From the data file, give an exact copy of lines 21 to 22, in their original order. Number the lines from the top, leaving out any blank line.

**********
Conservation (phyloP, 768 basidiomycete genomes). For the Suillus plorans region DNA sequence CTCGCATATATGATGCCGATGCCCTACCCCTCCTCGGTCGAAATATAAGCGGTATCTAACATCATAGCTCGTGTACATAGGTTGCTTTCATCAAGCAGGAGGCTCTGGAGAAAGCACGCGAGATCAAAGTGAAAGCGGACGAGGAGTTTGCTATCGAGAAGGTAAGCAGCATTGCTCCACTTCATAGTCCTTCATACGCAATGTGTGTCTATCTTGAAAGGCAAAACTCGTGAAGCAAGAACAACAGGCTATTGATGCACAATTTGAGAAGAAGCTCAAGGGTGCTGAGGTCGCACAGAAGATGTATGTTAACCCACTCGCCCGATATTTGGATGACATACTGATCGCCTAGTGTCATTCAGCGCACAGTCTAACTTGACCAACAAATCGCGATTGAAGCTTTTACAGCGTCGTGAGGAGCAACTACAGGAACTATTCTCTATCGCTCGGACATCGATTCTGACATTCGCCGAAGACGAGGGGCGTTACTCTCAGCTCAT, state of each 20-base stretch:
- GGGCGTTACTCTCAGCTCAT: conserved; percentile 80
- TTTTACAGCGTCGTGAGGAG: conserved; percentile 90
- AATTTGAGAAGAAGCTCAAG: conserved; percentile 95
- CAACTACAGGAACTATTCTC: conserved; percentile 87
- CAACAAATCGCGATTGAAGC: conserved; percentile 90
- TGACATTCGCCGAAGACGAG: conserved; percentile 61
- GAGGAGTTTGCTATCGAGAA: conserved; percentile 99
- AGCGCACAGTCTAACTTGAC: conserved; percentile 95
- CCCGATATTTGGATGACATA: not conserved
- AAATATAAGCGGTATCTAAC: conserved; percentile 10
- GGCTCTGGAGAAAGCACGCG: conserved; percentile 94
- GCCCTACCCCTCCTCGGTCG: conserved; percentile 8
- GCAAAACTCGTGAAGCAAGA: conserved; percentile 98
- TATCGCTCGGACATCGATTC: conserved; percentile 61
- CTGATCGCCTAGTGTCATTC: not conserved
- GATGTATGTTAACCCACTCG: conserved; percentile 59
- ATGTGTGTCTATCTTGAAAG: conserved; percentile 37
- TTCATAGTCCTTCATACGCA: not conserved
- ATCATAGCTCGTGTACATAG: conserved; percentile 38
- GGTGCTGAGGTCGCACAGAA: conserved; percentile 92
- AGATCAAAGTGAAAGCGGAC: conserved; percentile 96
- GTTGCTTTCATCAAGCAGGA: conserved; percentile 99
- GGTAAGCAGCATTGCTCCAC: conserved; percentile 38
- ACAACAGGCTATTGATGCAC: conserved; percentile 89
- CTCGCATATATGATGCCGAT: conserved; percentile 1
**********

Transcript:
- GGTGCTGAGGTCGCACAGAA: conserved; percentile 92
- AGATCAAAGTGAAAGCGGAC: conserved; percentile 96